Mood swings are universal — they’re not just limited to people who have bipolar disorder or manic depression. Oscillations in emotion and self-esteem are part of daily life for the average person, and you’ve probably experienced these emotional bumps fairly often.

A mood swing can consist of a small change in emotional perception, which can be triggered by a minor event, like missing a train or unexpectedly getting bad grade on a test. But drastic — and frequent — mood swings are usually caused by deeper issues, such as depressive diseases, low self-esteem, unhealthy diet, alcoholism, degenerative diseases of the central nervous system — or even the side effects of certain medications.

No drugs are entirely exempt from pestering side effects. Typically, medications that alter brain chemistry and mess with the normal balance of neurotransmitters can lead to mood swings. Some of these important neurotransmitters include norepinephrine — one that deals with learning, memory, and physical arousal — as well as serotonin, which reigns over emotion and sleep. If norepinephrine and serotonin are out of sorts, mood swings are likely to happen. Below are some examples of prescription medications that can trigger mood swings.


Antidepressants are meant to balance out neurotransmitters in your brain, and increase the feel-good chemicals like serotonin and dopamine. So ideally, after taking antidepressants for a few weeks you should feel more stable — and less likely to experience violent mood swings. That, at least, is the goal. But this isn’t always the case, because taking antidepressants can be a trial-and-error process. If your antidepressants aren’t right for you, it’s likely that they are causing more harm than good, and creating imbalances in your brain rather than balancing things out. “Depression medications can sometimes cause mood swings, especially in people who have a tendency toward bipolar disorder, depression, and mania,” Dr. Joseph Hullett told Everyday Health. So if you’re getting worse mood swings after starting antidepressants, you should probably switch to a different type of medication.

Cardiac and High Blood Pressure Meds

Beta-blockers are used to treat heart problems such as high blood pressure, heart failure, chest pain, and even abnormal heart rhythms. But they are also notorious for being linked to depression symptoms and mood swings; such medications are usually labelled as having the adverse effect of depression. However, research has shown contradicting results on the matter.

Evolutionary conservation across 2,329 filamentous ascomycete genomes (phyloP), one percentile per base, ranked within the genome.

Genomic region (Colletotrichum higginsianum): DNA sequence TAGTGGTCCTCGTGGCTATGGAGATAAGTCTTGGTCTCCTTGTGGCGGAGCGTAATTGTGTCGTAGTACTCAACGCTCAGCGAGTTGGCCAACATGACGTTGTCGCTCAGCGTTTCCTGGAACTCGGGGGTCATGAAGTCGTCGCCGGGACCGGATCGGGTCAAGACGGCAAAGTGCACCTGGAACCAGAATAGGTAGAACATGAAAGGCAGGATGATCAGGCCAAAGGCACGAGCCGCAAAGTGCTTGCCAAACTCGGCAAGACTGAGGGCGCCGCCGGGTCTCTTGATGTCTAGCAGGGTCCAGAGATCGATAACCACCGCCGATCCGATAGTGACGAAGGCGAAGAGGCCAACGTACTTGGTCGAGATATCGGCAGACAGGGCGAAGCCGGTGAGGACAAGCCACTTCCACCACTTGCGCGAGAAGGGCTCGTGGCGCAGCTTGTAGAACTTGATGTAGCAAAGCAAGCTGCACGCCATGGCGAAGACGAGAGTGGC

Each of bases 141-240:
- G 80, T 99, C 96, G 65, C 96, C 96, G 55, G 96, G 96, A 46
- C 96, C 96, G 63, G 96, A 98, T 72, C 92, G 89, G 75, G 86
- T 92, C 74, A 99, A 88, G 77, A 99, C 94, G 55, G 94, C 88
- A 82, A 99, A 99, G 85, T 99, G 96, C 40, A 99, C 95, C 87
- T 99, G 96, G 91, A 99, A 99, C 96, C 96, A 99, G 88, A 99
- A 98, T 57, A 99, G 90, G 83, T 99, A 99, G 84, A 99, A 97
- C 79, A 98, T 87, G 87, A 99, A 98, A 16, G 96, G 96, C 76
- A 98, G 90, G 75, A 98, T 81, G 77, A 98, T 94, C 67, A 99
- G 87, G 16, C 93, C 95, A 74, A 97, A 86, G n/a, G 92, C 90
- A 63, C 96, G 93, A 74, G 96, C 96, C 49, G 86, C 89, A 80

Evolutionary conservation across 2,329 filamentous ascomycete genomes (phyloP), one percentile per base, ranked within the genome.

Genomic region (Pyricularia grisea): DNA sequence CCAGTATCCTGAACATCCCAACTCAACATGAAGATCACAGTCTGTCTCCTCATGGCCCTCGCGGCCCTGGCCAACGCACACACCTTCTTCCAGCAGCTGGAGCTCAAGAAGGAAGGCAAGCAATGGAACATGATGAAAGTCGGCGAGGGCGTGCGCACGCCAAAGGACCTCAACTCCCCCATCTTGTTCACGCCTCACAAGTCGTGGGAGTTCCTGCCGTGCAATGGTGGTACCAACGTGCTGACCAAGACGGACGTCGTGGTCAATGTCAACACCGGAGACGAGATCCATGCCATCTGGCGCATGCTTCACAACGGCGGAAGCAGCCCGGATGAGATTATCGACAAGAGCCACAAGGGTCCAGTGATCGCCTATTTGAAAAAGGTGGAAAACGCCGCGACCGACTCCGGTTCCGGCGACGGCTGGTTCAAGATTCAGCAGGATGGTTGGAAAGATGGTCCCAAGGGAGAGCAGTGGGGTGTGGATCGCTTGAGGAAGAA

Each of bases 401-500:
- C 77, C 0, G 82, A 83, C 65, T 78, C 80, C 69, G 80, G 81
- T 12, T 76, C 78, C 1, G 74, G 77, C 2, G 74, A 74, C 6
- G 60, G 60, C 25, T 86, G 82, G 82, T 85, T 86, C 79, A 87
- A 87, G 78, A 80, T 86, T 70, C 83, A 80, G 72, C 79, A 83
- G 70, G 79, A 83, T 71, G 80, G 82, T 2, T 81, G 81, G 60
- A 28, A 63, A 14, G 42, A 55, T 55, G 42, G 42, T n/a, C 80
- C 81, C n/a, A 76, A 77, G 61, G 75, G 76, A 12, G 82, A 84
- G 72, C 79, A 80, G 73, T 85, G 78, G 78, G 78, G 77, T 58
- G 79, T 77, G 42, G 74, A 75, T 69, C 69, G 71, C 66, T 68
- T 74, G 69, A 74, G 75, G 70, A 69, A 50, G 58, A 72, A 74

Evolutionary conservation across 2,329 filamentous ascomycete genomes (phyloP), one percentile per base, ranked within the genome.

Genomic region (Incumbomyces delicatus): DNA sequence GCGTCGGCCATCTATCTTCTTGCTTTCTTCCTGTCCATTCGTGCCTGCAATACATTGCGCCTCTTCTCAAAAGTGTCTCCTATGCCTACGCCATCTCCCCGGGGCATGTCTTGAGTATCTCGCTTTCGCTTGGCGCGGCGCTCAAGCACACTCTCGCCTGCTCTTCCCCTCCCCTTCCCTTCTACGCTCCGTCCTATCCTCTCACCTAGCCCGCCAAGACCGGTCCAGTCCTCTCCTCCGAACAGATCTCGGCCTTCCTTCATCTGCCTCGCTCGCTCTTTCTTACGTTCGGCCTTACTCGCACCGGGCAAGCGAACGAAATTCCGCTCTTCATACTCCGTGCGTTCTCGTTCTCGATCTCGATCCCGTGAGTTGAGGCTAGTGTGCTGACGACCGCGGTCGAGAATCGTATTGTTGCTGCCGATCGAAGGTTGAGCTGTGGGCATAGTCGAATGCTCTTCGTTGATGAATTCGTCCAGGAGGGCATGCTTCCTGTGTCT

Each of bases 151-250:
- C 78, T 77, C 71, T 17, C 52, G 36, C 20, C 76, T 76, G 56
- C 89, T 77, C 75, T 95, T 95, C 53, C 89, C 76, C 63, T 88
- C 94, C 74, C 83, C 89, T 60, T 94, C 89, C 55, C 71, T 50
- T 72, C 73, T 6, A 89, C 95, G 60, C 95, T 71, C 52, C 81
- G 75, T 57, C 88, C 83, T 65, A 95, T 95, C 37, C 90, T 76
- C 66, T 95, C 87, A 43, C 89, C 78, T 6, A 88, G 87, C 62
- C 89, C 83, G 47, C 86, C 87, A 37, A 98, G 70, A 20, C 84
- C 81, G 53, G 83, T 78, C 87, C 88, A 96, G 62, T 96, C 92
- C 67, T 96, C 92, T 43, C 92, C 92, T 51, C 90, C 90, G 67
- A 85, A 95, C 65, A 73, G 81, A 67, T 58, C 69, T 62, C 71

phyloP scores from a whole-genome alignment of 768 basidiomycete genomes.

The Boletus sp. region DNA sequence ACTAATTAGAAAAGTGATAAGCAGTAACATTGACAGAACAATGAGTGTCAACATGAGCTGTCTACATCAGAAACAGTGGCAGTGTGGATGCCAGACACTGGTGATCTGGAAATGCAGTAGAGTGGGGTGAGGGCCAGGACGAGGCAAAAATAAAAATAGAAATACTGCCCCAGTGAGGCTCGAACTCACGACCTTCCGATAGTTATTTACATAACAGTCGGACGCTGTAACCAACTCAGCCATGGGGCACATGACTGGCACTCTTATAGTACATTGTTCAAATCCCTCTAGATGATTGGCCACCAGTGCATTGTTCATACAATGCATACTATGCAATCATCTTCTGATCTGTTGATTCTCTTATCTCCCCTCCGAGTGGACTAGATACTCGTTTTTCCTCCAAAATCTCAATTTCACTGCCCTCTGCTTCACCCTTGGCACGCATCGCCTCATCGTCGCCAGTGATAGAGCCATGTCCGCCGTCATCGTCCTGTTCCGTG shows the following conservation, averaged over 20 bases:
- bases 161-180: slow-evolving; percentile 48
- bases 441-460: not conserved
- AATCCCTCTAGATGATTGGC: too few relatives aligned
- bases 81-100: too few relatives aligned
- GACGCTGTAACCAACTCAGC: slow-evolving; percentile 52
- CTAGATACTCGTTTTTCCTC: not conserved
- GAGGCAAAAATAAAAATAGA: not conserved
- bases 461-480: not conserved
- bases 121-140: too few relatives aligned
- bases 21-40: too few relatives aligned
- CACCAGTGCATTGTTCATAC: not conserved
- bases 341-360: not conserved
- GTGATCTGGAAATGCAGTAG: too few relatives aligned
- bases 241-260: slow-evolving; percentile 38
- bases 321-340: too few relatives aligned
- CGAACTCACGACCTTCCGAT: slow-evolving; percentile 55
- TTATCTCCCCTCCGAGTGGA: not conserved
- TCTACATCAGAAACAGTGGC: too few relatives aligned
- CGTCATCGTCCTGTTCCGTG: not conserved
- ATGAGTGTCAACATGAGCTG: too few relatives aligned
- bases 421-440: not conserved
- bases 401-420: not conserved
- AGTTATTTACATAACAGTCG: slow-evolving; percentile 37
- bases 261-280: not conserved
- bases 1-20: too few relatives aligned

ADHD Medication

Medication taken for attention deficit hyperactivity disorder (ADHD) can cause mood swings as well. Research has shown that ADHD meds can also lead to loss of appetite and sleep problems. “[S]timulants have been reported to have a range of adverse psychiatric effets on children taking them for [ADHD],” Dr. Charles Raison, a psychiatrist at Emory University Medical School, writes on CNN. “In studies, 9 percent of patients receiving the extended release form of Adderall have emotional liability, which is a fancy word for mood swings. The PDR doesn’t provide percentages for agitation, which is similar to violent aggression, but in studies, this is reported less than 2 percent of the time.”

It’s difficult to gage, though, whether or not these medications directly cause mood swing or depression side effects in patients, since everyone is different and reacts in a unique way to drugs. Raison writes:

[U]nfortunately, we know that the symptoms of ADHD look a lot like the symptoms of another very serious psychiatric problem: bipolar disorder, which used to be called manic depression. Figuring out whether [mood swings and/or depression] is a medication side effect or bipolar disorder is of immense importance, because although recent studies suggest that stimulants might benefit some bipolar patients, in general, patients with bipolar disorder need very different types of medications and psychosocial interventions than do kids with ADHD.

Just because these medications can trigger mood swings, however, doesn’t mean you should drop them. As stated before, all meds have side effects. In the meantime, until you find the right prescription drugs for you (especially when it comes to antidepressants and ADHD meds), you can learn to battle drastic mood swings by exercising, seeking out cognitive behavioral therapy, getting enough sleep, and eating a healthy and well-balanced diet.